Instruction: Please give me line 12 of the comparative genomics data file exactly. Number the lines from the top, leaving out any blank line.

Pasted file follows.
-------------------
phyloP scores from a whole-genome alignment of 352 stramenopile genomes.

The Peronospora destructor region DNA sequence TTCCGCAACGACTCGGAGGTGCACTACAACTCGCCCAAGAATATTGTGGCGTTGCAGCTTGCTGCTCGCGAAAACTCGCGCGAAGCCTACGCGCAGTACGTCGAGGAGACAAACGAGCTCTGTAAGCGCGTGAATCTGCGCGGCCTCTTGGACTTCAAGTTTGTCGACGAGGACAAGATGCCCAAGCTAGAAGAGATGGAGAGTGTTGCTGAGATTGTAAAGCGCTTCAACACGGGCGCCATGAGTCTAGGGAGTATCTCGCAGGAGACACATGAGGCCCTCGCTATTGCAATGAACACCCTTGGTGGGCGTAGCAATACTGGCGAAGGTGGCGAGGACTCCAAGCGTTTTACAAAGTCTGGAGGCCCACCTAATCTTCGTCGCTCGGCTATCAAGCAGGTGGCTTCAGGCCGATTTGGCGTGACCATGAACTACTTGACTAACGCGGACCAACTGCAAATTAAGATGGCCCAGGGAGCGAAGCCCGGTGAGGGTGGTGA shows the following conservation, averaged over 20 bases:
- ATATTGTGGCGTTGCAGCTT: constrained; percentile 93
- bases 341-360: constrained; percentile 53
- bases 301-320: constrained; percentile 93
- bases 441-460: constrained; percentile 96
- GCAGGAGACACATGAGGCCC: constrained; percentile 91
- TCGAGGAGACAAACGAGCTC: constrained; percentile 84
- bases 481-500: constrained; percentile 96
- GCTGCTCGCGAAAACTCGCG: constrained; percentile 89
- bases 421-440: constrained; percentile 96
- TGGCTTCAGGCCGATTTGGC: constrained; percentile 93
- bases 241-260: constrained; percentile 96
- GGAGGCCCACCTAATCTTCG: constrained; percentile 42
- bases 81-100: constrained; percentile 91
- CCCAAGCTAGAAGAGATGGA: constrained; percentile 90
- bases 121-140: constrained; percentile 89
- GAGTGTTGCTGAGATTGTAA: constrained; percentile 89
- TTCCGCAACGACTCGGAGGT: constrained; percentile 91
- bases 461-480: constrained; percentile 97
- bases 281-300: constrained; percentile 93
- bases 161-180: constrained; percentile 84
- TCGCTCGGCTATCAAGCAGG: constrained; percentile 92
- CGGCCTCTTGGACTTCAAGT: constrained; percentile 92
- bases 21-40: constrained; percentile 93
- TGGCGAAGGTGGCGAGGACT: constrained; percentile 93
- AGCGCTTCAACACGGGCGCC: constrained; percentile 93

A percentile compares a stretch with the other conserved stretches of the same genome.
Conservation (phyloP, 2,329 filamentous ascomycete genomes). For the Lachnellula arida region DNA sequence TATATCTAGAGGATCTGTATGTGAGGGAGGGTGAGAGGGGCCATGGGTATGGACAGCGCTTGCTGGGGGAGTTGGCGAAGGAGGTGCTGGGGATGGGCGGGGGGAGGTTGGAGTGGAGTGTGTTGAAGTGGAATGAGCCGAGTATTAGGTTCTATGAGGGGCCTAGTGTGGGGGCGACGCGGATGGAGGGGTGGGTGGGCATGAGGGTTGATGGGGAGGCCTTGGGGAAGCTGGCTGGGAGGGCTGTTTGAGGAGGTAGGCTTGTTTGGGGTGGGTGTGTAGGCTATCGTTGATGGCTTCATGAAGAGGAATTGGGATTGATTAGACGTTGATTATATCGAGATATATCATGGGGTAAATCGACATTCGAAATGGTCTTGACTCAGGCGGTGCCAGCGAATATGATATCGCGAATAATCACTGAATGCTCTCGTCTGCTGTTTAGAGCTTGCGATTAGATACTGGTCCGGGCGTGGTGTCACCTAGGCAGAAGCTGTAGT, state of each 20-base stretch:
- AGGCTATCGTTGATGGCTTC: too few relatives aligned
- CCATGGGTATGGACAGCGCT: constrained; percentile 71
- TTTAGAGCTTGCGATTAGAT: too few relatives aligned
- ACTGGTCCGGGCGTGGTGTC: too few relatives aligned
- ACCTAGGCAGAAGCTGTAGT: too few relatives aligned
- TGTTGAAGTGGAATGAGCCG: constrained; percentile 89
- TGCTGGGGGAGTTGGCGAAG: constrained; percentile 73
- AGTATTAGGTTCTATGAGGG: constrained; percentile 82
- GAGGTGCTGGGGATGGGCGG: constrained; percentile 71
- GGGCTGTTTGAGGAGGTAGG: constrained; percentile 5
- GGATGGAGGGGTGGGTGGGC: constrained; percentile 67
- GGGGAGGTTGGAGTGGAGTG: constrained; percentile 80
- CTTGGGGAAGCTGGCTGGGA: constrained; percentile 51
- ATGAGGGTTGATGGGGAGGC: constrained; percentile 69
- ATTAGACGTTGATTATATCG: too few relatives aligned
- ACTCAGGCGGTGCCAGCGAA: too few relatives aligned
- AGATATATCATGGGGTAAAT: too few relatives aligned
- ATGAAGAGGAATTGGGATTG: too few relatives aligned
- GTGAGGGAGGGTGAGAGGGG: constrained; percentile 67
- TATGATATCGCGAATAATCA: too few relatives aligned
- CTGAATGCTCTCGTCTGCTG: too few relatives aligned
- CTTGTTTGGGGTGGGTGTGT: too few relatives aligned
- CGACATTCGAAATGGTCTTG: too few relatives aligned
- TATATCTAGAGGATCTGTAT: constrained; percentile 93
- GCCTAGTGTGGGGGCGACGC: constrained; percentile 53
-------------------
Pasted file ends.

- TGGCTTCAGGCCGATTTGGC: constrained; percentile 93